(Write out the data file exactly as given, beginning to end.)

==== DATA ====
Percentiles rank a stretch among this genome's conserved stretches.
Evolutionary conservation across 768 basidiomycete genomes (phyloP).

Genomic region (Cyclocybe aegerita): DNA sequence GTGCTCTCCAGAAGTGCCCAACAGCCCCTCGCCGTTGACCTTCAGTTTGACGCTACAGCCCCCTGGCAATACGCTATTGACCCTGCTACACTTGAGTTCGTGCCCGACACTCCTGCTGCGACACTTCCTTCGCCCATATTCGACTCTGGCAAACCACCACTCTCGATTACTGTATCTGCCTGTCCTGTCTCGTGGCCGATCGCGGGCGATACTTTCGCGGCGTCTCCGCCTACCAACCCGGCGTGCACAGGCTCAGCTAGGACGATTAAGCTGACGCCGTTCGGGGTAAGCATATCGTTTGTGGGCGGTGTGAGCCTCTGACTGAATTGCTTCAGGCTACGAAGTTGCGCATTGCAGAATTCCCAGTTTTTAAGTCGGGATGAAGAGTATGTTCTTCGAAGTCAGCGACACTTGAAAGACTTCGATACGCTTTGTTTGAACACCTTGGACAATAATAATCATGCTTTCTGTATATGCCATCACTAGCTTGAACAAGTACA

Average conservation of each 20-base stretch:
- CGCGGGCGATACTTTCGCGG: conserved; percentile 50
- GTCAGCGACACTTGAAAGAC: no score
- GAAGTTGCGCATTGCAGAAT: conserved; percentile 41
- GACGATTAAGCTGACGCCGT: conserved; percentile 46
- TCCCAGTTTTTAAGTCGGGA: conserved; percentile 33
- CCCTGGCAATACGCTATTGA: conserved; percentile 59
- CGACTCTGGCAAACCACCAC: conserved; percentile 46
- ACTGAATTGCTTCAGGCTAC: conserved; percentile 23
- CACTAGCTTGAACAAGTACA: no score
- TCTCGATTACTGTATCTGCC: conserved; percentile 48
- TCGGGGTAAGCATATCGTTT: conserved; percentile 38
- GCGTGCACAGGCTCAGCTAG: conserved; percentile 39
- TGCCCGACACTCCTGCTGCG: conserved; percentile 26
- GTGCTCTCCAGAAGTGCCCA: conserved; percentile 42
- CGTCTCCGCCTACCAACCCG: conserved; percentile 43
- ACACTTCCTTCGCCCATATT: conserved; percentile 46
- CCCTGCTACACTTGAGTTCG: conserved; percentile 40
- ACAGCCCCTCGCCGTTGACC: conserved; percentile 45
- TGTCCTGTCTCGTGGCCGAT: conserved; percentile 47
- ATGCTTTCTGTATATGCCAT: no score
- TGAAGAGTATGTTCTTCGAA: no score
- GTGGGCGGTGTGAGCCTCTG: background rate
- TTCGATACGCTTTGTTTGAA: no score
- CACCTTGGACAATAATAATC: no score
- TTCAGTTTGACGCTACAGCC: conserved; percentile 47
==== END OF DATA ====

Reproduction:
Percentiles rank a stretch among this genome's conserved stretches.
Evolutionary conservation across 768 basidiomycete genomes (phyloP).

Genomic region (Cyclocybe aegerita): DNA sequence GTGCTCTCCAGAAGTGCCCAACAGCCCCTCGCCGTTGACCTTCAGTTTGACGCTACAGCCCCCTGGCAATACGCTATTGACCCTGCTACACTTGAGTTCGTGCCCGACACTCCTGCTGCGACACTTCCTTCGCCCATATTCGACTCTGGCAAACCACCACTCTCGATTACTGTATCTGCCTGTCCTGTCTCGTGGCCGATCGCGGGCGATACTTTCGCGGCGTCTCCGCCTACCAACCCGGCGTGCACAGGCTCAGCTAGGACGATTAAGCTGACGCCGTTCGGGGTAAGCATATCGTTTGTGGGCGGTGTGAGCCTCTGACTGAATTGCTTCAGGCTACGAAGTTGCGCATTGCAGAATTCCCAGTTTTTAAGTCGGGATGAAGAGTATGTTCTTCGAAGTCAGCGACACTTGAAAGACTTCGATACGCTTTGTTTGAACACCTTGGACAATAATAATCATGCTTTCTGTATATGCCATCACTAGCTTGAACAAGTACA

Average conservation of each 20-base stretch:
- CGCGGGCGATACTTTCGCGG: conserved; percentile 50
- GTCAGCGACACTTGAAAGAC: no score
- GAAGTTGCGCATTGCAGAAT: conserved; percentile 41
- GACGATTAAGCTGACGCCGT: conserved; percentile 46
- TCCCAGTTTTTAAGTCGGGA: conserved; percentile 33
- CCCTGGCAATACGCTATTGA: conserved; percentile 59
- CGACTCTGGCAAACCACCAC: conserved; percentile 46
- ACTGAATTGCTTCAGGCTAC: conserved; percentile 23
- CACTAGCTTGAACAAGTACA: no score
- TCTCGATTACTGTATCTGCC: conserved; percentile 48
- TCGGGGTAAGCATATCGTTT: conserved; percentile 38
- GCGTGCACAGGCTCAGCTAG: conserved; percentile 39
- TGCCCGACACTCCTGCTGCG: conserved; percentile 26
- GTGCTCTCCAGAAGTGCCCA: conserved; percentile 42
- CGTCTCCGCCTACCAACCCG: conserved; percentile 43
- ACACTTCCTTCGCCCATATT: conserved; percentile 46
- CCCTGCTACACTTGAGTTCG: conserved; percentile 40
- ACAGCCCCTCGCCGTTGACC: conserved; percentile 45
- TGTCCTGTCTCGTGGCCGAT: conserved; percentile 47
- ATGCTTTCTGTATATGCCAT: no score
- TGAAGAGTATGTTCTTCGAA: no score
- GTGGGCGGTGTGAGCCTCTG: background rate
- TTCGATACGCTTTGTTTGAA: no score
- CACCTTGGACAATAATAATC: no score
- TTCAGTTTGACGCTACAGCC: conserved; percentile 47